Finally, the uninsured motorists coverage is to protect you. If you are injured or killed in an accident by a motorist with no insurance, the UM responds. It will pay medical claims, lost wages, and loss of earning capacity, and pain and suffering. Whether you want it depends on whether you could absorb a loss of that type.
Hope this is a little more clear.

chucklesmcgee

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Re: Car insurance liability limits?
« Reply #25 on: November 16, 2012, 07:25:04 PM »

It's tough to determine appropriate liability limits, but I think you'll be fine with $100k. It's probably fair to have your coverage close to your net worth, because it's very easy to repossess a home and other assets. The median tort payout in Fulton County, GA over the last 10 years was just $7,000. Enormous vehicle accident tort payouts usually only occur when a corporation gets sued or if there's reason to believe the defendant was really behaving recklessly (like a drunk driver) or is really wealthy.

Good points all, thanks. By the way, where'd you come up with that "median tort payout in Fulton County, GA" figure?

I'm a law school student and have access to the nifty Westlaw database that lets me analyze all sorts of cases in mass and look at payout claims, success rate, etc. That was for vehicular negligence. I could break it down even further into vehicle-vehicle crashes, pedestrian accidents, wrongful death, etc. I think I did it for all claims since 2002, including those that were initiated in court but then settled. Those claims where a the initial complaint was never filed in court aren't included.

Is that cost per 6 months? Also why are you using a broker to get car insurance? I'd shop around a bit and also get a quote for option 3 minus uninsured motorist.
Why, do you think I'm getting ripped off? When I've heard anecdotes about what other people pay for car insurance, I've felt like I was getting a decent deal in comparison...

Ok yeah if it's for 6 months it's alright. A lot of that varies by state, etc. Still is probably worth shopping for.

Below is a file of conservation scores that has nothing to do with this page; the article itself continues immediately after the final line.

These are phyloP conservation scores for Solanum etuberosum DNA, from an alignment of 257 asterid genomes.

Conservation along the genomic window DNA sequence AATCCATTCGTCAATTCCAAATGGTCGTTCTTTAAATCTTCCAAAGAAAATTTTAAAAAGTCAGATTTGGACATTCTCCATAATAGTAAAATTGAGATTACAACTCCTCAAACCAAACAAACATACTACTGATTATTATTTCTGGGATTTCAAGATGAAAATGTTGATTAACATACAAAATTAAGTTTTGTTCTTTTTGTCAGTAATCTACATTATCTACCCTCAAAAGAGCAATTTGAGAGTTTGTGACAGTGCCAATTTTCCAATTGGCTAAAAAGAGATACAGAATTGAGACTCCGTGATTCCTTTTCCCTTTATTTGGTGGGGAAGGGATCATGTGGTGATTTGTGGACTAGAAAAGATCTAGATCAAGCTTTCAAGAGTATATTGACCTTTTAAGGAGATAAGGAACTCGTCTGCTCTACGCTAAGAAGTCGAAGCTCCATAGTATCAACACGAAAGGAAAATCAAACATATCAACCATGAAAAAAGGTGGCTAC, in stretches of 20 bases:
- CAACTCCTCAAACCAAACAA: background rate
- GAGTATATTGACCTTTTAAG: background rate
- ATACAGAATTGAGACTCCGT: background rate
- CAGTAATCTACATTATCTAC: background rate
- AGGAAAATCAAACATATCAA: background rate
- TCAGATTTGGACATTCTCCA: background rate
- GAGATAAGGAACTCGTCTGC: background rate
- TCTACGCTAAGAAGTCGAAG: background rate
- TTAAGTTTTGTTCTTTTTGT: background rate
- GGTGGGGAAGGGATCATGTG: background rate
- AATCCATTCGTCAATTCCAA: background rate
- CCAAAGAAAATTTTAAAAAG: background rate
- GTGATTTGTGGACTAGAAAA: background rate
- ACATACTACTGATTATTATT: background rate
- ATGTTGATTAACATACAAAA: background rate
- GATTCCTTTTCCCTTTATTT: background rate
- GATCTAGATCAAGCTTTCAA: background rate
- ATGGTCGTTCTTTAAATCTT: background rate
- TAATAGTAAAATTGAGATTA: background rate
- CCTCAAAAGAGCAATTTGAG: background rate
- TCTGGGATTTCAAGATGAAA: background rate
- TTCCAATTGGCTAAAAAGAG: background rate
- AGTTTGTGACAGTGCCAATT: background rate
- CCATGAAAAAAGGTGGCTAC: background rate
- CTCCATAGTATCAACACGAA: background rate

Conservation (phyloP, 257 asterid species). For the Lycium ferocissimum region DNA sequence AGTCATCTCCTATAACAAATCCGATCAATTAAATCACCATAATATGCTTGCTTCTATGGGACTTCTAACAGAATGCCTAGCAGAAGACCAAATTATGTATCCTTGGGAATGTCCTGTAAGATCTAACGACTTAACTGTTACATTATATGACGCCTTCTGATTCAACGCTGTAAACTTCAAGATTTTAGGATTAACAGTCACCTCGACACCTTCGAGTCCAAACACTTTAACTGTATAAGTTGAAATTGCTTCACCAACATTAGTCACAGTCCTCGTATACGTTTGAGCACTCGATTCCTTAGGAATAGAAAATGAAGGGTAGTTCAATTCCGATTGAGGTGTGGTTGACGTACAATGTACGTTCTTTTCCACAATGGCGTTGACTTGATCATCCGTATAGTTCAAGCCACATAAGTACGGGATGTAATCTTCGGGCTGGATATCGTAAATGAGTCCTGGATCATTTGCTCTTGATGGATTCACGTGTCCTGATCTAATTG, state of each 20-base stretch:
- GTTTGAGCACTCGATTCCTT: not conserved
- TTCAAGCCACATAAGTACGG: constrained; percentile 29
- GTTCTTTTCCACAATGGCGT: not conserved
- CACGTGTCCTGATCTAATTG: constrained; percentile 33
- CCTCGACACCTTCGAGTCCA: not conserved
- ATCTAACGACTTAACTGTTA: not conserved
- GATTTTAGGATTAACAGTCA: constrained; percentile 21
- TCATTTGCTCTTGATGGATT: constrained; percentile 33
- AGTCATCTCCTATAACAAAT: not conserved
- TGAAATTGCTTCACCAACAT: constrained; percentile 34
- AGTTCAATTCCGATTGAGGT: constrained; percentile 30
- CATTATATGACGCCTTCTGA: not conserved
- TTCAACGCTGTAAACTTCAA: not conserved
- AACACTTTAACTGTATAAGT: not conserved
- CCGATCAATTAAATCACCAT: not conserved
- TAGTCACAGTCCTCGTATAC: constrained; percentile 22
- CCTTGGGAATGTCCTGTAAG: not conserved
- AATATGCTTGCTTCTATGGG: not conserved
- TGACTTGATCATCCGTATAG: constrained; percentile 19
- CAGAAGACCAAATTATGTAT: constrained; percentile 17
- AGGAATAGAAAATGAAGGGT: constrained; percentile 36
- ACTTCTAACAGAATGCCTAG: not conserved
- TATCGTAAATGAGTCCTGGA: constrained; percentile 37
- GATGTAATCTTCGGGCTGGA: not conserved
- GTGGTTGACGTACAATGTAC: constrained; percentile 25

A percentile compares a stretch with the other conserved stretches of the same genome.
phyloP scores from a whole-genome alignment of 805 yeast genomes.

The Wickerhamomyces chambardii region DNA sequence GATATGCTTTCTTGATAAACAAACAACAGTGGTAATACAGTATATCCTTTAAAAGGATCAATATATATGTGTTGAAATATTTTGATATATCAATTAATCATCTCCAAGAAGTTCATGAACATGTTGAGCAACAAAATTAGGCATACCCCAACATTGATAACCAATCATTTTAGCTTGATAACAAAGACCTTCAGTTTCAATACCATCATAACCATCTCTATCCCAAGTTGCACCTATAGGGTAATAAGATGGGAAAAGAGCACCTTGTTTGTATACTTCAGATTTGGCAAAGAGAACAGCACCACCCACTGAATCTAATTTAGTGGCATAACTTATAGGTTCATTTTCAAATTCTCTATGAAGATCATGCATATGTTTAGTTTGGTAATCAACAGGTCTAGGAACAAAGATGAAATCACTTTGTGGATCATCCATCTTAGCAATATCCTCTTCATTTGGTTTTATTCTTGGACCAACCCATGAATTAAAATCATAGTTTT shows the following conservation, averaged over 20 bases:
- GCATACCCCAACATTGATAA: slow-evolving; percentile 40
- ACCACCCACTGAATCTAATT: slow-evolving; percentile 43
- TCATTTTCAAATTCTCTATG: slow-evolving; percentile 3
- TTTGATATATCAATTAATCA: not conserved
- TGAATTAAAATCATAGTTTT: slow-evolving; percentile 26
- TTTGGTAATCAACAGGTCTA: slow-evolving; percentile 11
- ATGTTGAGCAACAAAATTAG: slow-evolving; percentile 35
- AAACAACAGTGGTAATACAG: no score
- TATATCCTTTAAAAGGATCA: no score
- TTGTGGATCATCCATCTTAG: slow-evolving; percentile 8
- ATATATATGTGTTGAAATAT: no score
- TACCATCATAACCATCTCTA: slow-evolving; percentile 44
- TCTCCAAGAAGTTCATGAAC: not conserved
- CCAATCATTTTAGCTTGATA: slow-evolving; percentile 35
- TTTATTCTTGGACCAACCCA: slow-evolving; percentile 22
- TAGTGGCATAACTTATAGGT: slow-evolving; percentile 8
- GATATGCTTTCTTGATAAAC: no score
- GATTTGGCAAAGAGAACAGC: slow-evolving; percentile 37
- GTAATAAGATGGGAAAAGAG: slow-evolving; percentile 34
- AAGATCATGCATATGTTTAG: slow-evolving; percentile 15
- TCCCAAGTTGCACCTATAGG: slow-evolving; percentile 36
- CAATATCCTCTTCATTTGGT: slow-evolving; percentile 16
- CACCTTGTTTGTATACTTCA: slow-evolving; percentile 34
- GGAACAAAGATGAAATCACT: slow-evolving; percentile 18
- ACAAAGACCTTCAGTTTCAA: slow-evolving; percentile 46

Could you guys expound on how un/underinsured motorist insurance is either "silly" or "useful for bicyclists?"

With uninsured motorist collision insurance you're paying your insurance company to pay to repair your vehicles if someone else hits you and they don't have enough money to cover your damages. But you can afford to repair your cars and it's really unlikely anyone driving legally would have such a small policy they couldn't replace them.

For medical coverage of uninsured motorists, you already have health insurance. It depends on your financial situation and coverage, but I know I could definitely afford whatever surgeries, ER treatment, rehabilitation, etc I needed. Insurance companies definitely know your odds of being in a crash, the odds that the other person is liable, odds the other person is uninsured and expected cost of treatment way better than you do. It's a bet they win time and time again.

joseph100

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Re: Car insurance liability limits?
« Reply #26 on: December 04, 2012, 04:19:16 AM »
I currently have The Hartfords full coverage auto insurance. I have bundled my home and auto (2 cars) insurance and so Iíve gotten a discount thatís greatly reduced my premium rates. I really think you should shop around for rates. I decided on The Hartford after having shopped with at least 5 different companies. Do it yourself, if youíre worried about agent commissions! Nowadays most companies have auto insurance calculators on their websites.